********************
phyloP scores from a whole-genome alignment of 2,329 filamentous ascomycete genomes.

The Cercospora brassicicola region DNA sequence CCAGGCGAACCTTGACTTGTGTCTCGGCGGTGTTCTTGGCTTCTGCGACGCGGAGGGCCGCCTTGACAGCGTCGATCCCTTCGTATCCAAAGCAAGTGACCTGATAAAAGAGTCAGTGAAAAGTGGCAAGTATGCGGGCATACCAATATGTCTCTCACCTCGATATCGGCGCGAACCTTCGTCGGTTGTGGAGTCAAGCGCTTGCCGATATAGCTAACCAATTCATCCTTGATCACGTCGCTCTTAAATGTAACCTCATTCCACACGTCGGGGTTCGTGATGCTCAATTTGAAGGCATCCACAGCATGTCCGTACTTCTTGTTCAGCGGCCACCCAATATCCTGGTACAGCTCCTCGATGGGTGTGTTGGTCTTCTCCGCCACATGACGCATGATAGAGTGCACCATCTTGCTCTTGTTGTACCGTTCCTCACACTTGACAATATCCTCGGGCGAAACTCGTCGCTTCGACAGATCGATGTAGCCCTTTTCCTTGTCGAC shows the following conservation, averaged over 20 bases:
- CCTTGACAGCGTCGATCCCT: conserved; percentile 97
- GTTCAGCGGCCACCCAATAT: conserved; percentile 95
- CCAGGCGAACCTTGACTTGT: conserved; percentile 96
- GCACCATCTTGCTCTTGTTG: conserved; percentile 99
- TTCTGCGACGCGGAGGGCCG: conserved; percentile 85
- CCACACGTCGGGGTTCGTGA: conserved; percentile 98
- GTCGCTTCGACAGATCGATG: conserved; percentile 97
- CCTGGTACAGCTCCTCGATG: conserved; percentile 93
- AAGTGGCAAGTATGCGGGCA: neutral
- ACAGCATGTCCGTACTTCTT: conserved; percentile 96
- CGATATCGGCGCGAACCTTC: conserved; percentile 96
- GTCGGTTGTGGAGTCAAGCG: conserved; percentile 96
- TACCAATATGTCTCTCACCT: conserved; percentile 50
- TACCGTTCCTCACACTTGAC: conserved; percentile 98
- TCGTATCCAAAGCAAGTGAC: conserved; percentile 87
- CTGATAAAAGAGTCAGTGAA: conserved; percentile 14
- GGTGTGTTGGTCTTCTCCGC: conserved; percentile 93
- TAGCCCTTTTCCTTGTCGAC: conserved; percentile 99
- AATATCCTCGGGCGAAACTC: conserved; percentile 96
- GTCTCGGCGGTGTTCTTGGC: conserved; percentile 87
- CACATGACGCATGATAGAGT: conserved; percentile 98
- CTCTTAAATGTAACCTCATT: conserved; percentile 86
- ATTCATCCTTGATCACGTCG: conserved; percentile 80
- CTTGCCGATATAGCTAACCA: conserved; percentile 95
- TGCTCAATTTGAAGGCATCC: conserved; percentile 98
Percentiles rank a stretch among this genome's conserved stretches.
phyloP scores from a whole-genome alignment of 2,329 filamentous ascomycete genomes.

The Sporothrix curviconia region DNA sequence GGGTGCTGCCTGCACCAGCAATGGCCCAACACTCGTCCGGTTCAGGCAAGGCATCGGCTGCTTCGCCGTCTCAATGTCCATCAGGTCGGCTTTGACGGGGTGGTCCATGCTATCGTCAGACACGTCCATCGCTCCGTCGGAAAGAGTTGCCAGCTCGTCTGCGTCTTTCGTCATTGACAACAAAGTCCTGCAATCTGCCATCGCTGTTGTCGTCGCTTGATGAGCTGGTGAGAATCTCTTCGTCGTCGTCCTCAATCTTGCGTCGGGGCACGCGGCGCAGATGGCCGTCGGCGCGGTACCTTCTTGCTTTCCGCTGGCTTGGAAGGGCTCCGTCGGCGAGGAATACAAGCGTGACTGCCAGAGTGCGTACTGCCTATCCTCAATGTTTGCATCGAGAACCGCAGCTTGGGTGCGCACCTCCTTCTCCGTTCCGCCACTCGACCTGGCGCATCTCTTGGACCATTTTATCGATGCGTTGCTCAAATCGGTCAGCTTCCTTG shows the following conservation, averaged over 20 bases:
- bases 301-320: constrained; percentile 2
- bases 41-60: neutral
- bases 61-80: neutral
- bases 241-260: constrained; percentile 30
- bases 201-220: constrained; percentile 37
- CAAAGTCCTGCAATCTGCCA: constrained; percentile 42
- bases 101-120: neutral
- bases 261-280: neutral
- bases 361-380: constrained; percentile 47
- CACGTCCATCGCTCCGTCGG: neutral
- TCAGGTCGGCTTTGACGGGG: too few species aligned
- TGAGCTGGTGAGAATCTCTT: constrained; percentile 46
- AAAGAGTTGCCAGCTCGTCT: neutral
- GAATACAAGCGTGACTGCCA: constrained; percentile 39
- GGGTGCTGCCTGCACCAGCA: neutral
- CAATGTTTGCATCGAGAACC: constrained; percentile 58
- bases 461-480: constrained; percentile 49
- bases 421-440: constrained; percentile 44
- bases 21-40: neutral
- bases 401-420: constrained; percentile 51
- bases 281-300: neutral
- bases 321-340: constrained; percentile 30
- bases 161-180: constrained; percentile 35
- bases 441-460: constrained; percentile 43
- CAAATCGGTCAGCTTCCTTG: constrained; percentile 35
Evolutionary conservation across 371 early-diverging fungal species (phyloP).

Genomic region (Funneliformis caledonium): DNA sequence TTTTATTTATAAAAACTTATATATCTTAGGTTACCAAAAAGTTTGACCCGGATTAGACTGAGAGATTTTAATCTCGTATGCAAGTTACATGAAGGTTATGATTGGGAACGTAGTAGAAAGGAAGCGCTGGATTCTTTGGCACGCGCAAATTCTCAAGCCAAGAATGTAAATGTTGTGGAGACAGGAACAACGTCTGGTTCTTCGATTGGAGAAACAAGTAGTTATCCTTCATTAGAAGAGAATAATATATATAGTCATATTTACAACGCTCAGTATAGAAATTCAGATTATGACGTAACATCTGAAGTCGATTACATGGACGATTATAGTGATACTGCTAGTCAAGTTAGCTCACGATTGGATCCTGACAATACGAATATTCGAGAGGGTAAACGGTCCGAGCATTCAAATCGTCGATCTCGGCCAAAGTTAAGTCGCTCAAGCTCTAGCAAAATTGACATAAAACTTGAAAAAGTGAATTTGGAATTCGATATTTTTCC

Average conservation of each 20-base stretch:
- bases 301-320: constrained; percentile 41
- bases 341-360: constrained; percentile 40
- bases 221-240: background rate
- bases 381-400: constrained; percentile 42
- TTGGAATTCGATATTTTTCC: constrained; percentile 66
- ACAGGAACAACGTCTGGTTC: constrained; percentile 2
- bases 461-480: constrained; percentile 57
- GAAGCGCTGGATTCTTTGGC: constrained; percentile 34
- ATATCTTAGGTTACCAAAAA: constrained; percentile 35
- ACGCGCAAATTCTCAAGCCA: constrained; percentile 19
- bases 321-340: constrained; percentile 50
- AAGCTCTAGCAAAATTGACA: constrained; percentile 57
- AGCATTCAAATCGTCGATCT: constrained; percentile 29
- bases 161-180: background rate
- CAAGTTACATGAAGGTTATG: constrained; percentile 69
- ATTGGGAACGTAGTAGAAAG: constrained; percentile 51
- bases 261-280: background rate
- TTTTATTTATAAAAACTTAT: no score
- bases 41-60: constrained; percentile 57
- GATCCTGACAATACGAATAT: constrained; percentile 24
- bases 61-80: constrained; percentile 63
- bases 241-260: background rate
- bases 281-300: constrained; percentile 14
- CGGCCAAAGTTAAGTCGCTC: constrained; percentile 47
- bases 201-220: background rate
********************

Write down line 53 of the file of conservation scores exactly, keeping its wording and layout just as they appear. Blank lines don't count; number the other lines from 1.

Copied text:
- bases 161-180: constrained; percentile 35